The recent advancement in the study on the catalytic influences of polyelectrolytes was reviewed with 73 references. Polyelectrolyte influence (both acceleration and deceleration) on ionic reactions, which is much larger than the simple electrolyte effect, is explained with the changes of the rate constant induced by high electrostatic potentials of macroions. The quantitative discussion is carried out by using the Lifson-Katchalsky and Manning theories for the dilute polyelectrolyte solutions. In addition to the electrostatic interactions, the contributions of hydrophobic, hydrogen-bonding and charge-transfer interactions are dissected for a variety of combinations of "catalyst" polyelectrolytes and reactants. Polyelectrolyte influence on elementary processes is discussed for equilibrium reactions. The forward and backward steps are affected in a different proportion; the use of the term "polyelectrolyte catalysis" is not justified. The polyelectrolyte acceleration of interionic reactions is shown to be associated with decreases in the entropy and enthalpy of activation. The desolvation of the ions by the electrostatic field of macroions is discussed.
The present article outlines the recent development of pulse radiolysis studies on aqueous solutions of enzyme proteins. Pulse radiolysis method has provided much information on fast process induced by a short-lived perturbation of various substances. In recent few years, the results from an application of the method to aqueous solutions of biological macromolecules have been increasingly accumulated. Particularly an extensive work on enzyme proteins reveals that protein molecule reacts with the primary radicals produced in radiolysis of water to give a characteristic transient absorption and above 1010M-1sec-1 is determined as a rate constant for the reaction. Studies on selective reactions of inorganic radical anions with proteins suggest that radiation chemical technique could provide a new method for investigation of molecular nature of biological substances. Finally the reactivity of protein towards OH radicals is discussed in terms of tertiary structure of the protein molecule.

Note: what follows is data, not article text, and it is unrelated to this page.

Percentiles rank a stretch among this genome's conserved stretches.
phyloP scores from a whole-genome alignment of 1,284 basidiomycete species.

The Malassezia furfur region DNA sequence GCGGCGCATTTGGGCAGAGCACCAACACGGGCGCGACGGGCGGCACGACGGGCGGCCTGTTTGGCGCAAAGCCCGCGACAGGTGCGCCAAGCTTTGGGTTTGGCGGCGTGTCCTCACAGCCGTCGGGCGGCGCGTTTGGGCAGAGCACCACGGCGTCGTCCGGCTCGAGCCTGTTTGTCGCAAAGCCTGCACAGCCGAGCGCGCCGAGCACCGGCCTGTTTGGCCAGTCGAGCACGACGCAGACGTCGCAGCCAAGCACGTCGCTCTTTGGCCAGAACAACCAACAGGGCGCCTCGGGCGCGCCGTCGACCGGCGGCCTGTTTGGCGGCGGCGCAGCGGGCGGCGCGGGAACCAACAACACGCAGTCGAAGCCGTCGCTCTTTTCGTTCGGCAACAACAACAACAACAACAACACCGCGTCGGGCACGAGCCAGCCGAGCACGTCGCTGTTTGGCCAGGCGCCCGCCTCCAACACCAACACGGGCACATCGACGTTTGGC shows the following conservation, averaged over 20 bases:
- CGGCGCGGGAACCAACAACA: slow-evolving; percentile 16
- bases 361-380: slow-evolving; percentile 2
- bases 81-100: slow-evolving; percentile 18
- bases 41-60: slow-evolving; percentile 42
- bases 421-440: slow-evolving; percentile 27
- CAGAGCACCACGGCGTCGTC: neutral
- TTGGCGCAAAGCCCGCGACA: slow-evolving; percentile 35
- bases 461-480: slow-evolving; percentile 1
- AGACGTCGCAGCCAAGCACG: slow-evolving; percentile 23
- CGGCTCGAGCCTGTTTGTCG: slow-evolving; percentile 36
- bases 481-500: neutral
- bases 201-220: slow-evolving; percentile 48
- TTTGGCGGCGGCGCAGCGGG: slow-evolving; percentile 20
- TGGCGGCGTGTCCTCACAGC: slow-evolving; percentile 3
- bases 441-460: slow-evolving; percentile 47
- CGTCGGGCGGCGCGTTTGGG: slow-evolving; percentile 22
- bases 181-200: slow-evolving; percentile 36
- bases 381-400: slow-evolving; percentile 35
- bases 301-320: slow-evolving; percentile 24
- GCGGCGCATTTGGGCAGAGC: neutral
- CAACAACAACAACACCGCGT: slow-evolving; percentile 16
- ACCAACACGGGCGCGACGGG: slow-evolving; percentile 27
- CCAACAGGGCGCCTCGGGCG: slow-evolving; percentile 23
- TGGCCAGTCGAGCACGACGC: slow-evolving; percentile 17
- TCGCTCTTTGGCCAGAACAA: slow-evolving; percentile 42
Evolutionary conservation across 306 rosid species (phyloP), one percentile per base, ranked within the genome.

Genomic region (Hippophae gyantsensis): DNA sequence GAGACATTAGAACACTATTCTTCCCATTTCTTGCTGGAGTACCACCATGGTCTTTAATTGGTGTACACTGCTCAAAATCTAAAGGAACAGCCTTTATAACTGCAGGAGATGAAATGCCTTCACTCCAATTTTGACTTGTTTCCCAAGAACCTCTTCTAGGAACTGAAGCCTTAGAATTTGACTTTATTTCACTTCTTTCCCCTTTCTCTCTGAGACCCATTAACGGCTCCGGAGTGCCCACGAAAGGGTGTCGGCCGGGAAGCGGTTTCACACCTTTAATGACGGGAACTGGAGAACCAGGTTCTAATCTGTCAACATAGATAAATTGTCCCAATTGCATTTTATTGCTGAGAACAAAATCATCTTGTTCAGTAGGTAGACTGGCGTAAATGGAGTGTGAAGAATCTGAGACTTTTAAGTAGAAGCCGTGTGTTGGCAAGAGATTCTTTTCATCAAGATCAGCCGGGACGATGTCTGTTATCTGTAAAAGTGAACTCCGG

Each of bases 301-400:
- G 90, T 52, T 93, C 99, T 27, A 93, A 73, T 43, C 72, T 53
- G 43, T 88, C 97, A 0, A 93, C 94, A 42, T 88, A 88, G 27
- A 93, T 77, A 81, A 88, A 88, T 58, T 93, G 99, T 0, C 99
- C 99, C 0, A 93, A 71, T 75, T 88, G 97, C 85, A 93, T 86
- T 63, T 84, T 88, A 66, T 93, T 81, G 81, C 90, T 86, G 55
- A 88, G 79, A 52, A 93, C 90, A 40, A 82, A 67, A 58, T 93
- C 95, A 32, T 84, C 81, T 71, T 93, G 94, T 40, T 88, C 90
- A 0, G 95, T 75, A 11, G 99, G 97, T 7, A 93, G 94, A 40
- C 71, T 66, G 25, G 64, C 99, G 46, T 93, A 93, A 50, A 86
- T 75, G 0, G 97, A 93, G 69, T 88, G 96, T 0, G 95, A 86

A number of experiments have been performed on the kinetics of the helix-coil transition of polypeptides and the reported results are devided into two classes: "fast" and "slow". Schwarz calculated the kinetic characteristics of the transition taking into account of the nucleation and propagation process in the formation of the helical structure and arrived at the expectation of the relaxation time which time which falls in submicro second range even at the transition midpoint. Experiments performed by temperature jump techniques, dielectric dispersion and ultrasonic methods have supported above expectation and all of them measure times of the order of 10-7sec. On the other hand relaxation times, as measured by NMR, are reported to be greater than 10-2sec which are derived from the analysis of the double peak in NMR spetra seen near the transition midpoint. What is the reasen of this discrepancy between fast and slow relaxation times? We review this problew focussing our attention to the NMR experiments and examine the background of this contradiction.